A walk a day could keep Alzheimer's and dementia away - or at least delay its onset. Researchers have discovered that a chemical released during a brisk walk helps boost brain health, reported the Daily Mail on October 11. Among the exciting implications: Development of an injection to inhibit those diseases.
Released during muscular exertion, a protein called FNDC5 is released into the bloodstream as a hormone named irisin. The researchers theorize that their discovery could be used to keep brain cells healthy without requiring intense exercise.
"What is exciting is that a natural substance can be given in the bloodstream that can mimic some of the effects of endurance exercise on the brain," said professor Bruce Spiegelman, from Dana-Farber Cancer Institute in Boston. "Our results indicate that FNDC5/irisin has the ability to control a very important neuro-protective pathway in the brain."
To conduct the study, researchers studied laboratory mice running on a wheel. They found that the cardiovascular activity increased the FNDC5 protein, which boosted a protein called brain-derived neurotrophic protein (BDNF) in the brain area involved in learning and memory.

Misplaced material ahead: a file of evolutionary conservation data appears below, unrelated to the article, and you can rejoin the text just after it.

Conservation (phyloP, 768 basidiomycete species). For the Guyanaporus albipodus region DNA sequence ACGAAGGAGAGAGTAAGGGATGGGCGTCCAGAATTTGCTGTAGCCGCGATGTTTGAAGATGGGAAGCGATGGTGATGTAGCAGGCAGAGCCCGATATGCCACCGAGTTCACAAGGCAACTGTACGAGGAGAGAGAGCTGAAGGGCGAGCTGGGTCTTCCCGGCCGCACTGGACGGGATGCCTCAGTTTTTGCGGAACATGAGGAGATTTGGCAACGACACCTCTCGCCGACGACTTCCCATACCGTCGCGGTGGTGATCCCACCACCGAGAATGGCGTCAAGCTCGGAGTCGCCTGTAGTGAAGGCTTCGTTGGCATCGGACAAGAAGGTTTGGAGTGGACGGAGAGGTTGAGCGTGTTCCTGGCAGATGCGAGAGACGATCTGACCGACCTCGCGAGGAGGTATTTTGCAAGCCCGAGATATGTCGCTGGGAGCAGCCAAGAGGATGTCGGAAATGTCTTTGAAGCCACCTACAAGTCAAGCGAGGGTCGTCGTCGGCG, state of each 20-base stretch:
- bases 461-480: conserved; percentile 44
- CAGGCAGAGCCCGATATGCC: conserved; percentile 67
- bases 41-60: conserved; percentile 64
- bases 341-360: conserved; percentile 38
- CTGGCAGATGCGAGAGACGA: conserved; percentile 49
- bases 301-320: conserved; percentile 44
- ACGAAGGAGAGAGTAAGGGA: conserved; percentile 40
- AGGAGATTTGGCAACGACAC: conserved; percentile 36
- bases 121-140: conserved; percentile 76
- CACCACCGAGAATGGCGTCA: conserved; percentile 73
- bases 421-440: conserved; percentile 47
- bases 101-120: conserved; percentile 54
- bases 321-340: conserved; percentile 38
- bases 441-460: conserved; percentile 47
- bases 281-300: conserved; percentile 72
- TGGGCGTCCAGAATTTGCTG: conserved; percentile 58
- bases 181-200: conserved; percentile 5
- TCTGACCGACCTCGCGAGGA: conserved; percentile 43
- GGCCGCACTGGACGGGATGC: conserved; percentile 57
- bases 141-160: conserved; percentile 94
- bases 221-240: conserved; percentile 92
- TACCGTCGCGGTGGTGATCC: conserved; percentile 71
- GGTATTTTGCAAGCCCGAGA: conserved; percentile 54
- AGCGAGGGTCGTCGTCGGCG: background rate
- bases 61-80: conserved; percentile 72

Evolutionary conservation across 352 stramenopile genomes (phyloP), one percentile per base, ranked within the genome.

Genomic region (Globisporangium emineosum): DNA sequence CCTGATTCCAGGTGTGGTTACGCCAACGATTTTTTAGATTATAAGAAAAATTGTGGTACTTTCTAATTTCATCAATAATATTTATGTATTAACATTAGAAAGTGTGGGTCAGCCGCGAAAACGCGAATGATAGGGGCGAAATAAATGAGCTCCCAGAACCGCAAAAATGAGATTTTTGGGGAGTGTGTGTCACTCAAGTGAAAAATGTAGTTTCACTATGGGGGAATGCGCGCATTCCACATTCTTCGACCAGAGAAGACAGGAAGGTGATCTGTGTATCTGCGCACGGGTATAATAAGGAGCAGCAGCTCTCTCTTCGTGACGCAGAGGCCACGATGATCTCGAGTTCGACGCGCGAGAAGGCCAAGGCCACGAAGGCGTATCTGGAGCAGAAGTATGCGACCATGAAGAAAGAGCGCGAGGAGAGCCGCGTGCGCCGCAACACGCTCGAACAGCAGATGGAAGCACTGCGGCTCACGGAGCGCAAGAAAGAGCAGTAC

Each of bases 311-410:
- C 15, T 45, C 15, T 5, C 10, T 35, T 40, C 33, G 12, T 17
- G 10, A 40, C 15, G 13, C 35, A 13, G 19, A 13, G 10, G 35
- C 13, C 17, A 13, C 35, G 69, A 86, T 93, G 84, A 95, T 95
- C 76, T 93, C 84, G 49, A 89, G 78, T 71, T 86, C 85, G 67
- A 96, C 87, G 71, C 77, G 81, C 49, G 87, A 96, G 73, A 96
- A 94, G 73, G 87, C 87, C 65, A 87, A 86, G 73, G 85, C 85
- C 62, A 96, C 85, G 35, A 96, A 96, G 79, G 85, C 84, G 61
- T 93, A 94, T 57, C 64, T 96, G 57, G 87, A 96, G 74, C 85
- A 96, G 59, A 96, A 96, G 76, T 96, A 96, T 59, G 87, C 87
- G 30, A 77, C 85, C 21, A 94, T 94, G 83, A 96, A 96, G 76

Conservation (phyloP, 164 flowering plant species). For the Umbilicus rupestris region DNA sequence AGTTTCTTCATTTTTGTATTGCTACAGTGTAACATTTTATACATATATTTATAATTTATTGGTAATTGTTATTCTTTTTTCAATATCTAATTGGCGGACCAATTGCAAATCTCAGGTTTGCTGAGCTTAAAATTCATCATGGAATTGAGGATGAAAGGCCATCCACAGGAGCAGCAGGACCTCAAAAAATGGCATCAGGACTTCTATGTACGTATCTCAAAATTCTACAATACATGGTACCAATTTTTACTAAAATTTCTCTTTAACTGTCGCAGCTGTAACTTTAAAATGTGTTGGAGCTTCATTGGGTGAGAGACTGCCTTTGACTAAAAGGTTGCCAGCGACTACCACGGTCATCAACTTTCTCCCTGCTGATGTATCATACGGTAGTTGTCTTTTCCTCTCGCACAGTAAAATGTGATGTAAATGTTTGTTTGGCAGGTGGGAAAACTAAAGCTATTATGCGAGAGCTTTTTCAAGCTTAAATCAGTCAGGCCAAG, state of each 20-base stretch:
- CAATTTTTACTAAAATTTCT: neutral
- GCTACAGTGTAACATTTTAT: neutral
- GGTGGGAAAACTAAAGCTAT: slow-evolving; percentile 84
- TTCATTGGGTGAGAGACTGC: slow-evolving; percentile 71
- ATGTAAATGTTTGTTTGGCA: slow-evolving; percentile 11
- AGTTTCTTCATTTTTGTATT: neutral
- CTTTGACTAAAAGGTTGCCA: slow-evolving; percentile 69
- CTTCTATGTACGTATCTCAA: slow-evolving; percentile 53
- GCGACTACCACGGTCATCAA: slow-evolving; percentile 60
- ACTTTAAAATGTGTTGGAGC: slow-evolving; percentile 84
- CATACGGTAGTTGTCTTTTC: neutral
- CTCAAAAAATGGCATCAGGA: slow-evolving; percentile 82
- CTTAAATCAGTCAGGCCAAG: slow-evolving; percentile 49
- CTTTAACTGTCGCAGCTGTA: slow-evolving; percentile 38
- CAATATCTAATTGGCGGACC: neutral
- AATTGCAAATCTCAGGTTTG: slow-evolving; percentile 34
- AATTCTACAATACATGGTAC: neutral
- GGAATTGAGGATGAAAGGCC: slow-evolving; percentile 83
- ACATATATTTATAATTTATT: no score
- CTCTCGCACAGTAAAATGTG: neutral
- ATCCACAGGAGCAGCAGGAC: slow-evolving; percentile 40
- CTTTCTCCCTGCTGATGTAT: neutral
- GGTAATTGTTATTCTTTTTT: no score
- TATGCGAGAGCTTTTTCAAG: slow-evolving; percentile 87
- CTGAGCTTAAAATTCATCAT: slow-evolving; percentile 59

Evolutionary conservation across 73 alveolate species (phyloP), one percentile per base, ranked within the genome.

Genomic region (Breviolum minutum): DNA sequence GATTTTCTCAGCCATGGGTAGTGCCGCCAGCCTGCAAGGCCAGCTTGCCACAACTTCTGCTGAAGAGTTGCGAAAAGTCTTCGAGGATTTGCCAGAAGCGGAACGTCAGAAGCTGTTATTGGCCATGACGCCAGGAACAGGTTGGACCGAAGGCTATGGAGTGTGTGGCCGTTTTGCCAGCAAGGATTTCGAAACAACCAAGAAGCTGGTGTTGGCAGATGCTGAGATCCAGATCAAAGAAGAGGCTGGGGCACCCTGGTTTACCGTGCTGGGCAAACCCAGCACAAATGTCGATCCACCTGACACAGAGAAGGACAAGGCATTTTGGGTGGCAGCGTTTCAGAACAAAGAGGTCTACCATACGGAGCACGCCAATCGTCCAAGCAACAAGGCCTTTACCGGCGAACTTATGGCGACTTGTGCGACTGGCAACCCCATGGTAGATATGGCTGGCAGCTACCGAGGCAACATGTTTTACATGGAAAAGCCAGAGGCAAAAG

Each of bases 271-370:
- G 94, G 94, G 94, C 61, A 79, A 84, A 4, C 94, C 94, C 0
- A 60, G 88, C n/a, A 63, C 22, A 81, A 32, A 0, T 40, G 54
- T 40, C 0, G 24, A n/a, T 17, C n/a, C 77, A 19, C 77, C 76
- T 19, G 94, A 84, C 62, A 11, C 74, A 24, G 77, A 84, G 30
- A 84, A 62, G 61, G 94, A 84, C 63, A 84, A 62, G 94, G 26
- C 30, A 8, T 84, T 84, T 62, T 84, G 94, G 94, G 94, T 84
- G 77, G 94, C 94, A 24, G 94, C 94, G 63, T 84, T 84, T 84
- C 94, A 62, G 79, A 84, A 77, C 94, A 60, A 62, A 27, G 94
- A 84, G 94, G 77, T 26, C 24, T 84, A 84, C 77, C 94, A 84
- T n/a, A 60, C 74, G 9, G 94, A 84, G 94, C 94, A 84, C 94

The study involved a harmless virus for giving mice the protein through the bloodstream. The researchers hoped that the FNDC5 could reach the brain and boost BDNF production. When they studied the mouse brains, they did indeed find the hoped-for rise in BDNF in the hippocampus area of the brain. The next study, according to Professor Spiegelman, will involve finding methods of developing stable forms of irisin.
This new research builds on a breakthrough in Alzheimer's research that occurred recently: Read all about it by clicking here.